Warren Buffett on Economic Moats 6


Warren Buffett consistently emphasises that he wants to buy businesses with prospects for sustainable value creation. He suggests that buying a business is like buying a castle surrounded by a moat and that he wants the moat to be deep and wide to fend off all competition. Economic moats are almost never stable. Because of competition, they are getting a little bit wider or narrower every day.

Companies and investors use competitive strategy analysis for two very different purposes. Companies try to generate returns above the cost of capital, while investors try to anticipate revisions in expectations for financial performance. If a company’s share price already captures its prospects for sustainable value creation, investors should expect to earn a risk-adjusted market return.

So what exactly does Warren buffets mean by economic moat?

What most people call competitive advantage, Buffet refers to a a “moat”.
A competitive advantage is an advantage a business has over its competitors by offering consumers greater value, either by means of lower prices or by providing greater benefits and service that justifies higher prices.

Michael Porter identifies two basic types of competitive advantage:

  • Cost advantage. (Be the lowest cost producer in an industry)
  • A Differentiation Advantage. (Offer products that are different and add value than the norm in the industry)

A competitive advantage exists when the firm is able to deliver the same benefits as competitors but at a lower cost (cost advantage), or deliver benefits that exceed those of competing products (differentiation advantage). Thus, a competitive advantage enables the firm to create superior value for its competitors and superior profits for itself.


What Warren Buffet has to say about competitive advantage:

What we refer to as a “moat” is what other people might call competitive advantage . . . It’s something that differentiates the company from its nearest competitors – either in service or low cost or taste or
some other perceived virtue that the product possesses in the mind of the consumer versus the next best
alternative . . . There are various kinds of moats. All economic moats are either widening or narrowing –
even though you can’t see it.

Outstanding Investor Digest, June 30, 1993

Look for the durability of the franchise. The most important thing to me is figuring out how big a moat
there is around the business. What I love, of course, is a big castle and a big moat with piranhas and

Linda Grant, “Striking Out at Wall Street,” U.S. News & World Report, June 12, 1994

The key to investing is not assessing how much an industry is going to affect society, or how much it will
grow, but rather determining the competitive advantage of any given company and, above all, the
durability of that advantage. The products or services that have wide, sustainable moats around them are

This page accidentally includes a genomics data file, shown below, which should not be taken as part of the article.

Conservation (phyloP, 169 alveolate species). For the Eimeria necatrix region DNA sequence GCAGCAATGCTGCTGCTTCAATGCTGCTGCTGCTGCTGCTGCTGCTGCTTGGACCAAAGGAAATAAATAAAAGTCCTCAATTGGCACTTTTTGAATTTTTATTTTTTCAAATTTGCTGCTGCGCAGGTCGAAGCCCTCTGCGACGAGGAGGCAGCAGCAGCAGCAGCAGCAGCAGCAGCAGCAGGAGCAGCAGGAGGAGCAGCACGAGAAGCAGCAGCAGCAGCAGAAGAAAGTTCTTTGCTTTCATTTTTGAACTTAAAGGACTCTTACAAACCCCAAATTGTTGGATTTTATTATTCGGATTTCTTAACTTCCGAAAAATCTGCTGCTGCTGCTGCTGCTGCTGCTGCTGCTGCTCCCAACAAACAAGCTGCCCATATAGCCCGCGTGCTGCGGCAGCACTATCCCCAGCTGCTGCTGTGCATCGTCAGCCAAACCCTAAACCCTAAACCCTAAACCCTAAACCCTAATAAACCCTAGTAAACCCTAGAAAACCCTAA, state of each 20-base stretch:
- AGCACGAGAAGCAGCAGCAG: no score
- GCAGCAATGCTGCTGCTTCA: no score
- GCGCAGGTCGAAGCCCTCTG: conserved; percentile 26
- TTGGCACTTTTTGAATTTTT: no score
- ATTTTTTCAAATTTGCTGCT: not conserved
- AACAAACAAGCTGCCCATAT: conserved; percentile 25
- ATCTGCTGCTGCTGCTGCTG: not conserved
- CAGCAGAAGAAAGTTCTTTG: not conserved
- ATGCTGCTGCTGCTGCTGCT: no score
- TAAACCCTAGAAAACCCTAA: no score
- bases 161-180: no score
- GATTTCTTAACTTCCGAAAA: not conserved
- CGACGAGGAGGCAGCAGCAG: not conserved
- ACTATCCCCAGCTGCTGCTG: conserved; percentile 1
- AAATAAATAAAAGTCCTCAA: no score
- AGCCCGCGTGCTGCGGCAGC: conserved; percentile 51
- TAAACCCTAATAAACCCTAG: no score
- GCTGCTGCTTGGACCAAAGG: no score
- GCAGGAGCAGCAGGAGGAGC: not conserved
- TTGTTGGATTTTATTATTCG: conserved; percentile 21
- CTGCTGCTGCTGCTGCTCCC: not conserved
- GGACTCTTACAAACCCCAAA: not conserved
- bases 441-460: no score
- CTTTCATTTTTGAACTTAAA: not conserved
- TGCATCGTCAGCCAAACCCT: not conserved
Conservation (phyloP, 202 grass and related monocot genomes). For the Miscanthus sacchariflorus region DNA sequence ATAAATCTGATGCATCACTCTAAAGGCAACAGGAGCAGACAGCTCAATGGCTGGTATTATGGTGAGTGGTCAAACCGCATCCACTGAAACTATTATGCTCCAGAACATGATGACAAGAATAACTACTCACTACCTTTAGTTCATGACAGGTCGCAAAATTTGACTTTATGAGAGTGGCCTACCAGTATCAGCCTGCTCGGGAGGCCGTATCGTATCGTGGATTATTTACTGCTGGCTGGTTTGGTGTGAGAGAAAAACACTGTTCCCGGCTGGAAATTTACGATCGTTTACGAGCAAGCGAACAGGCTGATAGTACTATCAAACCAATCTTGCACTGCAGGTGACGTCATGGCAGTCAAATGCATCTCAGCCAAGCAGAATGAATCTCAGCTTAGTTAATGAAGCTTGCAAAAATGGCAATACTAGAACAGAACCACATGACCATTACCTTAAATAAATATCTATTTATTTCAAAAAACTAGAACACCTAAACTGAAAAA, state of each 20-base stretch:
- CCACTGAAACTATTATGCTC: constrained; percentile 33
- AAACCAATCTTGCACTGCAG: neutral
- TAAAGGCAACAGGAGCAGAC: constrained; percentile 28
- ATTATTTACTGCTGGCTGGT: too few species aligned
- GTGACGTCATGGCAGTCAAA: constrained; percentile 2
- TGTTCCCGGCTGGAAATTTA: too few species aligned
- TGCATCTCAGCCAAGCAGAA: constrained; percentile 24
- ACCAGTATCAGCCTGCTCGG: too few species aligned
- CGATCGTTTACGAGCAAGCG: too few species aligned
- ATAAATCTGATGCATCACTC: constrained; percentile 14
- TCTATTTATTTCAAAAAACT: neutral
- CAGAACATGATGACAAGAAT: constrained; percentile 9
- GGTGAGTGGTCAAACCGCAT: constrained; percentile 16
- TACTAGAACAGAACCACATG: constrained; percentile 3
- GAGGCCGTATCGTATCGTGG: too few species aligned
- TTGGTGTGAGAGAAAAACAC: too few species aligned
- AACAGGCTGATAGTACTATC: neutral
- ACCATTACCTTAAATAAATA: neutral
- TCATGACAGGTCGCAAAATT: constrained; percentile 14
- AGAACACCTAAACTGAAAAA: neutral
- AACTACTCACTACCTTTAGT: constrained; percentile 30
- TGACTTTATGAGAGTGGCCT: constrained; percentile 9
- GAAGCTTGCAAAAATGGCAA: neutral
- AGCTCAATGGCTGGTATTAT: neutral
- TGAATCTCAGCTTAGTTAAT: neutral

the ones that deliver rewards to investors.

Warren Buffett and Carol Loomis, “Mr. Buffett on the Stock Market,”
Fortune, November 22, 1999

We think of every business as an economic castle. And castles are subject to marauders. And in
capitalism, with any castle . . . you have to expect . . . that millions of people out there . . . are thinking
about ways to take your castle away.
Then the question is, “What kind of moat do you have around that castle that protects it?”

Outstanding Investor Digest, December 18, 2000

When our long-term competitive position improves . . . we describe the phenomenon as “widening the
moat.” And doing that is essential if we are to have the kind of business we want a decade or two from
now. We always, of course, hope to earn more money in the short-term. But when short-term and longterm
conflict, widening the moat must take precedence.

Berkshire Hathaway Letter to Shareholders, 2005.

A truly great business must have an enduring “moat” that protects excellent returns on invested capital.
The dynamics of capitalism guarantee that competitors will repeatedly assault any business “castle” that
is earning high returns . . . Our criterion of “enduring” causes us to rule out companies in industries prone
to rapid and continuous change. Though capitalism’s “creative destruction” is highly beneficial for society,
it precludes investment certainty. A moat that must be continuously rebuilt will eventually be no moat at
all . . . Additionally, this criterion eliminates the business whose success depends on having a great

Berkshire Hathaway Letter to Shareholders, 2007.


I hope this post has helped you in understanding the power of competitive advantage. Next time you decide to invest in a company, take your time to make sure that it is the right one. You may find a casino for sale, for example, and with the help of a broker, the purchase could be easy. But make sure that it has the potential to make superior profits. Be like Buffet and selects companies with a durable competitive advantage, or, as he puts it, “economic castles protected by unbreachable ‘moats'”. As the great man says “It’s far better to buy a wonderful company at a fair price than a fair company at a wonderful price”.